All the charges are misdemeanors.
The farm had been the target of the California-based Humane Farming Association, which bought full-page advertisements in area newspapers to publicize what it deemed ``a systematic violation of the state's anti-cruelty laws.''
Canton city prosecutor Frank Forchione, who was appointed as special prosecutor in this case, filed charges against the three men on Jan. 16 after a six-week investigation.
The men were arraigned on Jan. 30 and all pleaded not guilty.
``We'll meet with the judge and he'll set a trial date,'' Forchione said. ``We're ready to go.''
The case has been assigned to Judge Stuart Miller in Wooster Municipal Court.
|Source: Akron Beacon Journal - Feb 27, 2007|
Update posted on Feb 27, 2007 - 3:01PM
|The three men from a Creston pig farm who are accused of animal cruelty were in court Tuesday.|
The three pleaded not guilty in Wooster Municipal Court.
The farm's general manager, Joe Wiles; owner Ken Wiles and employee Dusty Stroud all pleaded not guilty to misdemeanor animal cruelty charges in Wooster Municipal Court. The charges carry as much as six months in jail and a $1,000 fine.
The farm came under scrutiny of investigators after the California-based Humane Farming Association took out full-page advertisements in area newspapers to publicize what it deemed "a systematic violation of the state's anti-cruelty laws.''
The trial is pending.
|Source: Beacon Journal - Jan 31, 2007|
Update posted on Jan 31, 2007 - 12:42PM
|Charges of animal cruelty have been filed against the owner of a pig farm, where prosecutors say the animals were hanged before being slaughtered.|
Ken Wiles was charged Tuesday with two counts of animal cruelty in Municipal Court in Wooster. The farm's general manager Joe Wiles was charged with six counts and employee Dusty Stroud was charged with two counts.
The men were scheduled to be arraigned Jan. 30. If convicted, each faces up to 90 days in jail on each misdemeanor charge.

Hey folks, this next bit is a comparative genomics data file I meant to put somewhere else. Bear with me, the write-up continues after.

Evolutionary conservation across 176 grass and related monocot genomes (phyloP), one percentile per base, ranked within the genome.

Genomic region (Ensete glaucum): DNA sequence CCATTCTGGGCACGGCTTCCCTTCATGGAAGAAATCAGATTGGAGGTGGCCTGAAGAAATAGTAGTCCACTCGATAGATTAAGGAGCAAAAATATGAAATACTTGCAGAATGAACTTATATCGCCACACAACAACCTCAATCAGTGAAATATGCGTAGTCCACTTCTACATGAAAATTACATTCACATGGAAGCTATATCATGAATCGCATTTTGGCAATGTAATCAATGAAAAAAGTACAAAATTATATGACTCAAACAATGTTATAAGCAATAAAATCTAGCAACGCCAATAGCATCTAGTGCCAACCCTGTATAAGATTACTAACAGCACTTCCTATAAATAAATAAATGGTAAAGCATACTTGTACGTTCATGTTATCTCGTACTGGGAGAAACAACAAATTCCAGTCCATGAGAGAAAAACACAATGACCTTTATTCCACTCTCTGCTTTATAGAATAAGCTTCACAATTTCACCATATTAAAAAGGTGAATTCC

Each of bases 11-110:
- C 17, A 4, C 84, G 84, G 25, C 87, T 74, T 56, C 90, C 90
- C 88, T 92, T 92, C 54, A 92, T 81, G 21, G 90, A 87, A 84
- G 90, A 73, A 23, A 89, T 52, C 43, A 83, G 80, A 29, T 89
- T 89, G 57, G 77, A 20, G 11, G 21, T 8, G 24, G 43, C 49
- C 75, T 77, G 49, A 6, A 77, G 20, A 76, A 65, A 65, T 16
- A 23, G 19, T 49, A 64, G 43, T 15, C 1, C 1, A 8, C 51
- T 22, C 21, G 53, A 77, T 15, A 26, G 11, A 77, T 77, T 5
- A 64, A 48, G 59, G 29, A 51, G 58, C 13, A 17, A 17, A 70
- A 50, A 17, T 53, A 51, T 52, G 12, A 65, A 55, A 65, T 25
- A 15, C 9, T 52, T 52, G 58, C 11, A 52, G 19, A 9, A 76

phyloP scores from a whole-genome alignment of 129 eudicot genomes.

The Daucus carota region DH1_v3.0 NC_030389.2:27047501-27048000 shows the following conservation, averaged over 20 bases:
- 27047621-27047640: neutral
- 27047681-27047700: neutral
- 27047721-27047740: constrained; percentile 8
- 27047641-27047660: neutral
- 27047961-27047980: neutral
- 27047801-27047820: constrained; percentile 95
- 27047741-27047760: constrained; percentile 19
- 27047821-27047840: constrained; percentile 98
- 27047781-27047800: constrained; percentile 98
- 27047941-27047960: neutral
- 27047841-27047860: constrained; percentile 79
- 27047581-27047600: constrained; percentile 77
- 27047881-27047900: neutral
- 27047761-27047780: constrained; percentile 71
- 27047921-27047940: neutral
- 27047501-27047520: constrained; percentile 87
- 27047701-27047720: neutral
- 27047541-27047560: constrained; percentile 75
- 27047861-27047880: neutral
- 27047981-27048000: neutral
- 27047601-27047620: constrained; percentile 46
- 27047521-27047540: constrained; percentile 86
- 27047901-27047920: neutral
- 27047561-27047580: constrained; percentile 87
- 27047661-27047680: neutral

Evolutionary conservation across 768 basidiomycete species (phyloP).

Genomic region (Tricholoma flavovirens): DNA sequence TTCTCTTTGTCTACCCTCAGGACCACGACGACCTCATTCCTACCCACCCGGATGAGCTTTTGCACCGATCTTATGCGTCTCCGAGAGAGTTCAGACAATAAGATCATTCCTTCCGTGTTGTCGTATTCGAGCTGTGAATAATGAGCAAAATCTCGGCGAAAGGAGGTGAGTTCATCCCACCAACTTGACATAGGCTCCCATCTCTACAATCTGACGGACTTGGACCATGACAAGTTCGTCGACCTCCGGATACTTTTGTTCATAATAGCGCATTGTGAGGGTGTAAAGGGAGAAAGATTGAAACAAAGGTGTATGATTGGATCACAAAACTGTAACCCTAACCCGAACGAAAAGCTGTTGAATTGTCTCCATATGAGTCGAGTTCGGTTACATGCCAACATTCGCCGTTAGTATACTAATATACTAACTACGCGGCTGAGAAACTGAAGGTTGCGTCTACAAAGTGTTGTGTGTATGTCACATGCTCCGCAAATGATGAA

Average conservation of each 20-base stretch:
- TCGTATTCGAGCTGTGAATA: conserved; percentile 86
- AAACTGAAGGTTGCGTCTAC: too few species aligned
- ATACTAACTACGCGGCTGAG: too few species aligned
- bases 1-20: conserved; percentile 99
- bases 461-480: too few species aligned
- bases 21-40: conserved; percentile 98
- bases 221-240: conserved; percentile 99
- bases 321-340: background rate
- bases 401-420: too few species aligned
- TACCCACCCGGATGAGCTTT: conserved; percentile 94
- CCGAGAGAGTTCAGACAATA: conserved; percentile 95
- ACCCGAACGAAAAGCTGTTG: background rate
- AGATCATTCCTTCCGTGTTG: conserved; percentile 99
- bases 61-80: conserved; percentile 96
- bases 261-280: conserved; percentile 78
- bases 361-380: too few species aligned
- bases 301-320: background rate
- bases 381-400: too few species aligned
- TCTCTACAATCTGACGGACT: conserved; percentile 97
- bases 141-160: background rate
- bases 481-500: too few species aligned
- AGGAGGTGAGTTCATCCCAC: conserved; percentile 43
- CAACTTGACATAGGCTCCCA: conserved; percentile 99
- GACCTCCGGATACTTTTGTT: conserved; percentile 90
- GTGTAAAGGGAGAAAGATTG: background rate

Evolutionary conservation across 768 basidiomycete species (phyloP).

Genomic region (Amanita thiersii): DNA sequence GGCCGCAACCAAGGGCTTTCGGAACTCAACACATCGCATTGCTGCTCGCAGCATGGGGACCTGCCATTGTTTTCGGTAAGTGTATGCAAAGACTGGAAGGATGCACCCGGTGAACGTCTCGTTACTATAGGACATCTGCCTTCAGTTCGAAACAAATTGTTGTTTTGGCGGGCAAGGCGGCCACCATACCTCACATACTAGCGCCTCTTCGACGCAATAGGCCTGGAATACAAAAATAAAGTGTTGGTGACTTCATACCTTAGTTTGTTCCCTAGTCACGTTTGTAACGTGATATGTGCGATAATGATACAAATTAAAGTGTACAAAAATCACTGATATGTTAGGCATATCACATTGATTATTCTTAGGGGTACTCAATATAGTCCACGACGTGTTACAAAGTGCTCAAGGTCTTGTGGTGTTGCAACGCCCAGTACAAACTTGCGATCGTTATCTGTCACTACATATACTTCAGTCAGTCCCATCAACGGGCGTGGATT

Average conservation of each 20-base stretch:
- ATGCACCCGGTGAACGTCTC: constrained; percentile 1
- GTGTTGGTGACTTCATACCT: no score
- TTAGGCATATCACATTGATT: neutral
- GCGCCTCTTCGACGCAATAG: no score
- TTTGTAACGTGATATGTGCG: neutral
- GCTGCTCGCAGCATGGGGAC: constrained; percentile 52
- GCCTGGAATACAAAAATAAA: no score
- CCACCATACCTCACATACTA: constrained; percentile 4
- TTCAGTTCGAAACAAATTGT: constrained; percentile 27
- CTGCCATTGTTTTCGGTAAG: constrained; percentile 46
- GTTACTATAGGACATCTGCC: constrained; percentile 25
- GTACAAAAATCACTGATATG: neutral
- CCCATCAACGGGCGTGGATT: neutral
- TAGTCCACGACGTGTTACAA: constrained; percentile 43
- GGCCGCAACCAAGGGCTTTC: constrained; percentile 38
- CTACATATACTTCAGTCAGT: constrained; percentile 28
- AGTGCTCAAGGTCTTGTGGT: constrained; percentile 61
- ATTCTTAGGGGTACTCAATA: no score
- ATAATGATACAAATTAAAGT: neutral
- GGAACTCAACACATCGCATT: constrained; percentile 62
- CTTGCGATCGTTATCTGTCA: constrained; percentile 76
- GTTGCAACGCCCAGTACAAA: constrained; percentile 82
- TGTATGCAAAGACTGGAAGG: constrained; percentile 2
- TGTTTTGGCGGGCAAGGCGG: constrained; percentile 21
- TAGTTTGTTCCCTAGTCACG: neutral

The farm's attorney, Russell Buzzelli of Wadsworth, said Wednesday that it was too soon to comment in detail but that he would have something to say later. He also represents Ken Wiles.
"My client is innocent," Buzzelli said.
Ken Wiles said he had no comment. There were no public telephone listings for Joe Wiles or Stroud.
Canton Prosecutor Frank Forchione, a special prosecutor, said the charges were filed after he viewed video taped by farm employees and after interviewing witnesses. He did not visit the farm in Creston in Wayne County, about 45 miles southwest of Cleveland.
The video, which aired on local television news, showed baby pigs being thrown into bins and larger pigs being kicked and beaten.
"It didn't matter whether or not I was able to set foot on the farm. Obviously, what was going on was disturbing. I just decided at that point that somebody has to speak up for the voiceless," Forchione said.
California-based Humane Farming Association bought full-page advertisements in area newspapers against the farm.
"We believe there finally should be jail time for animal abuse and cruelty of suffering in Ohio. Right now it is just a misdemeanor, but in many states, it would warrant a felony charge," said Bradley Miller, the association's director.
|Source: Akron Beacon Journal - Jan 17, 2007|
Update posted on Jan 18, 2007 - 12:52AM
- WKYC - Nov 30, 2006